Janice hadn’t argued. She’d always dreamed of being the Cool Aunt: someone her niece and nephews would look forward to spending time with and be able to confide in when they couldn’t talk to their parents. So if Bella wanted to be called Liz, Liz it would be.

She carefully pulled the gift tag off the biggest parcel under her tree and wrote a new one. “Merry Christmas, Liz. Hope these are as sick as the new ones. Love, Auntie Jan x”

Sick, apparently, was a good thing and Janice was rather pleased with her gift. Last time she’d been over there, Bella had been glued to the television and the latest episode of Dr Who, so Janice had dug in the attic, pulled out all her VHS tapes of old episodes and had them put onto DVDs. Then she’d spent hours on the computer, making covers that were exactly like the old ones, but fit into the new sleeves. It had taken her hours, but this was finally a way they could reconnect, so she wanted to exploit it.

* * *

Janice left the other adults in the kitchen and wandered back to the living room. There was wrapping paper strewn everywhere. The boys were fighting with their foam swords and she realised she should have moved a few more ornaments, but resisted the temptation to grab them now lest it make her nephews self-conscious about their game.

Liz was curled up in the armchair tapping on her phone. She looked up at Janice.

“Thank you for my present,” she said, the lack of emotion clear in the spaces between the words. She was saying it because she’d been taught to.

Janice was confused. “I used to watch Doctor Who a lot, I thought you might enjoy a bit of the back-story.”

“They’re all on Netflix,” Liz muttered and looked back to her phone.

“Oh,” said Janice. “But there’s nothing like having your own copies.”

“No. Thank you.” Again, the tone was wooden, and Liz didn’t look up.

“I imagine Slyvester McCoy is a bit different from David Tennant. Not as good-looking, for a start.”

Liz seemed to realise she wasn’t going to get out of this conversation. She put her phone to one side. “He was the Tenth Doctor,” Liz said. “Do you actually know anything about it?”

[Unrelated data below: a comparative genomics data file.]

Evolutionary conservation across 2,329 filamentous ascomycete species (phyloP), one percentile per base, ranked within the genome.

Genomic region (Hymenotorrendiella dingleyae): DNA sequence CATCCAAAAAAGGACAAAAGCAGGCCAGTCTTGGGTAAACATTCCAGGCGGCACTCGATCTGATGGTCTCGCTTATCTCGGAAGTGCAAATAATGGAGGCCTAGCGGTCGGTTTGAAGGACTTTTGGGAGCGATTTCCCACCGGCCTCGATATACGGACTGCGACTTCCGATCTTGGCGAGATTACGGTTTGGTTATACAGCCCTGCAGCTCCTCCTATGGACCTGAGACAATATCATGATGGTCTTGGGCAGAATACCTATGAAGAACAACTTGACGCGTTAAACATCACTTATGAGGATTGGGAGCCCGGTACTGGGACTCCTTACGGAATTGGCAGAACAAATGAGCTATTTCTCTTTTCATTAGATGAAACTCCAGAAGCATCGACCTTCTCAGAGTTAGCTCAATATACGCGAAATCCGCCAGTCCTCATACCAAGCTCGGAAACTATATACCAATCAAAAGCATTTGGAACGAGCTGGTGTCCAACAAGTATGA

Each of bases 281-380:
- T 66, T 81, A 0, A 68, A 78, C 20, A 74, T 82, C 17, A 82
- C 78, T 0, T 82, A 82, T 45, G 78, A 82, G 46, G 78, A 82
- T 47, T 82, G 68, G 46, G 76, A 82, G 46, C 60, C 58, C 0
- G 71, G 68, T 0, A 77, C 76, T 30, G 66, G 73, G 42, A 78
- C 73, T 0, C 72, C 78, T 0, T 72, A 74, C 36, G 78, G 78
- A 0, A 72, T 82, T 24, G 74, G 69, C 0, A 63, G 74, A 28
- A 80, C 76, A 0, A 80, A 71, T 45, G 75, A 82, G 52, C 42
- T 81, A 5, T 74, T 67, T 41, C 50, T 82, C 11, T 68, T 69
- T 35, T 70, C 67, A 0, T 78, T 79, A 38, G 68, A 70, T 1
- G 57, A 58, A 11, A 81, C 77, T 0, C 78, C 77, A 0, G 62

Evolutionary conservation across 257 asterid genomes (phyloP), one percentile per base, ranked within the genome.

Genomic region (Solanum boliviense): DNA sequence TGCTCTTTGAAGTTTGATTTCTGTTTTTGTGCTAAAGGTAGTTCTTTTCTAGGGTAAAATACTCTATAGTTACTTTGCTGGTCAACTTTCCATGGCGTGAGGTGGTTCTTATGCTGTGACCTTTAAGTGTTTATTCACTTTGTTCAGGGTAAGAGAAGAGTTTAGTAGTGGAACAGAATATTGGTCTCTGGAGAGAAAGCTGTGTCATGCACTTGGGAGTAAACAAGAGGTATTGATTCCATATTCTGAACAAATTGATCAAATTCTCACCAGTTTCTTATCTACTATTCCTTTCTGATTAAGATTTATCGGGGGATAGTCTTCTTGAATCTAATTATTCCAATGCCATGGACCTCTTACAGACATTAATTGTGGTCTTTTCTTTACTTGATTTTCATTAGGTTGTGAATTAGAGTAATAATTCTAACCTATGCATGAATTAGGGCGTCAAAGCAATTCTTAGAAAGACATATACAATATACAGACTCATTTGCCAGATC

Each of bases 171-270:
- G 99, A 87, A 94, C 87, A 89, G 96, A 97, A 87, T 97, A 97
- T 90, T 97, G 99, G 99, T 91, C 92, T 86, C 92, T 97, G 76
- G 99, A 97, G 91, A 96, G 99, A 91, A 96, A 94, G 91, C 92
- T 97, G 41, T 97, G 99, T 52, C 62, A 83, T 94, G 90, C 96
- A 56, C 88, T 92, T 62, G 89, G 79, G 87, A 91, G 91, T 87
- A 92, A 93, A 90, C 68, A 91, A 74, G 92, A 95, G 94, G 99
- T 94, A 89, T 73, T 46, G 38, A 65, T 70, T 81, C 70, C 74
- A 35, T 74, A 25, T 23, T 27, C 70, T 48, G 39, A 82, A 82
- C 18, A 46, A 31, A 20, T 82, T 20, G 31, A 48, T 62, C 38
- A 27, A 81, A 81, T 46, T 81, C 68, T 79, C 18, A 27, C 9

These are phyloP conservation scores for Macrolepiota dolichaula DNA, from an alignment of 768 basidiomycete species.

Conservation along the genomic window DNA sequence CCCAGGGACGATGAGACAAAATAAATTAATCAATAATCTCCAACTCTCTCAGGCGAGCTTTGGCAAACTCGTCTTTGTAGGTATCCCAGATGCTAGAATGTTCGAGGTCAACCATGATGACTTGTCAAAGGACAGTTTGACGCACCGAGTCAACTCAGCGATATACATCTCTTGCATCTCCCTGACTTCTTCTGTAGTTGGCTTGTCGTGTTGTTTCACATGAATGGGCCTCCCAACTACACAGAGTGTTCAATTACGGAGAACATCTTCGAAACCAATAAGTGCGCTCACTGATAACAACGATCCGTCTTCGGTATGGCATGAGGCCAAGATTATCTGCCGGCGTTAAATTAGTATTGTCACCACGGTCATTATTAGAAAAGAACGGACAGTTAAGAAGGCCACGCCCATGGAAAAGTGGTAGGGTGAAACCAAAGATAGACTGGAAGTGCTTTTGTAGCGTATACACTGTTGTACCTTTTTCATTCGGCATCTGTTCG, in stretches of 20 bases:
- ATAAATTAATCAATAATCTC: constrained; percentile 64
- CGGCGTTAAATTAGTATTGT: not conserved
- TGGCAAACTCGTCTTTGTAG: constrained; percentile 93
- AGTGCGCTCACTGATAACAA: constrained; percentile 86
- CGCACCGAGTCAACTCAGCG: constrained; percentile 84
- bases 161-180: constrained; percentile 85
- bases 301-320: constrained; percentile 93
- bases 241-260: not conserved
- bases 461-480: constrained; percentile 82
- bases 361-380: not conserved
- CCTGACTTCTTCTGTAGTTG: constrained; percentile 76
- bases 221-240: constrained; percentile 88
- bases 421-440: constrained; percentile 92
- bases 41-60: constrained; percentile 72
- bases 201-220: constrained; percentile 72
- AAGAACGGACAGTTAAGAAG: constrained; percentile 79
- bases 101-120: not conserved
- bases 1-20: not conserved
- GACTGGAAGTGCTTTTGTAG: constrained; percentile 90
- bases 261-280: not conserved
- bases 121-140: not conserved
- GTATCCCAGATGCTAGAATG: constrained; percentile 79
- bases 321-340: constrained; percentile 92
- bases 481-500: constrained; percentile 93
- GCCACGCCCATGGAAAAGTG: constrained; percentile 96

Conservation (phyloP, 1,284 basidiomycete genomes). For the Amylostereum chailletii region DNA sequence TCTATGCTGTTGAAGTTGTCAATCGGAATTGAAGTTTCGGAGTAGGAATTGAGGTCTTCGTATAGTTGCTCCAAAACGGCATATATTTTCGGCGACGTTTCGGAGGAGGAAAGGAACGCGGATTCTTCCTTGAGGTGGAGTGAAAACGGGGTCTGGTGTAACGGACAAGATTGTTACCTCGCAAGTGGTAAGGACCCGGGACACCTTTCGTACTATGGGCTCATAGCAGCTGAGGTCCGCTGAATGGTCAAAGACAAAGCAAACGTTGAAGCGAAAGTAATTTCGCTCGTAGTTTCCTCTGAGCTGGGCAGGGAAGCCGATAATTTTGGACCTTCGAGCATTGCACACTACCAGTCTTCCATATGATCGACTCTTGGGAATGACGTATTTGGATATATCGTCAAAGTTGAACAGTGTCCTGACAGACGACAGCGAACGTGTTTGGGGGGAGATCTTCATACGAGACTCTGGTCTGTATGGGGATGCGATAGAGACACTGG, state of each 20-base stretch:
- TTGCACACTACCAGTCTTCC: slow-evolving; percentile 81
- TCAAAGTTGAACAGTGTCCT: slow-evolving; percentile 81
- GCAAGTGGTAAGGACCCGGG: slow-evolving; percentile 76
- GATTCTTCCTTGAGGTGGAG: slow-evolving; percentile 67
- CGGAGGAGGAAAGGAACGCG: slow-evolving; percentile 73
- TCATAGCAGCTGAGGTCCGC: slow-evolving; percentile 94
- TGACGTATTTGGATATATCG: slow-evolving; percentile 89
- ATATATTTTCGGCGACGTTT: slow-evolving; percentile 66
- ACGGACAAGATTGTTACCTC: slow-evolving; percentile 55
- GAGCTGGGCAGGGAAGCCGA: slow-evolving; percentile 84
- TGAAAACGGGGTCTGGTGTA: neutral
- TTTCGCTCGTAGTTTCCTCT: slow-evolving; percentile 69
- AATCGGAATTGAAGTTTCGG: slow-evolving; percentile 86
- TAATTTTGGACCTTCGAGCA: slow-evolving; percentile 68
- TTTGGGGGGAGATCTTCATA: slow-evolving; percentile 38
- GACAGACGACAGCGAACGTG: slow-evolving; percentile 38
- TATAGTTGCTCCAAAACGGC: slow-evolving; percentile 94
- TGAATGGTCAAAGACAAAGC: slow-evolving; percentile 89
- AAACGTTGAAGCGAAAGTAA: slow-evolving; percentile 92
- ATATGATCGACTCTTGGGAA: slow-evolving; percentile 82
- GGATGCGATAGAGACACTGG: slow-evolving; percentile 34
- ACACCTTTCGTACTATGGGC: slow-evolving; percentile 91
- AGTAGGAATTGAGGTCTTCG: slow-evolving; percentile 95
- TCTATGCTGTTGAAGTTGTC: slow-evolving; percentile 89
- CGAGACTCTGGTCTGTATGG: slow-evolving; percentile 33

Janice saw the opening, but not the trap within. “I know Daleks can’t climb stairs.”

“Jesus! Stop trying so hard to be my friend!” Liz stood up, grabbed her phone and flounced into the kitchen. “Daleks can fucking fly!” she yelled over her shoulder.

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Friday Fiction – Perms and Combs

I’ve been convinced it was Wednesday since Monday, but apparently today I’m finally right! I’m like a broken watch – correct twice a day 😉 So, in celebration, Rochelle has put up the prompt, her own photograph this time, and one that gave me several ideas. In the end, I went for this one. If nobody else, I think my Mum will like it. Those who read my post on Numb3rs might also wonder whether I was prompted by the episode I just watched (Season 6, Scratch) and they’d be right.

Anyway, enjoy, and – as always – I welcome your feedback.

dismantled-keyboard

Perms and Combs

“I can’t do it,” Shelley yelled.

“Do what?” I asked.

“’kin Maths!”

I ignored the curse.

“It’s pointless.”

“Pointless?” I needed a way to connect with her, then it came to me. The poster on her wall. “Maths is what makes The Slash a genius.”

Slash,” her voice dripped with contempt, “is a guitarist.”

“I know. How many strings on his guitar?”

“Six. I can count, Mum.”

“Six strings. And how many notes does he play? How many songs? All different. That’s Maths.”

She looked at me as though I’d flipped. But she looked at me. We were making progress.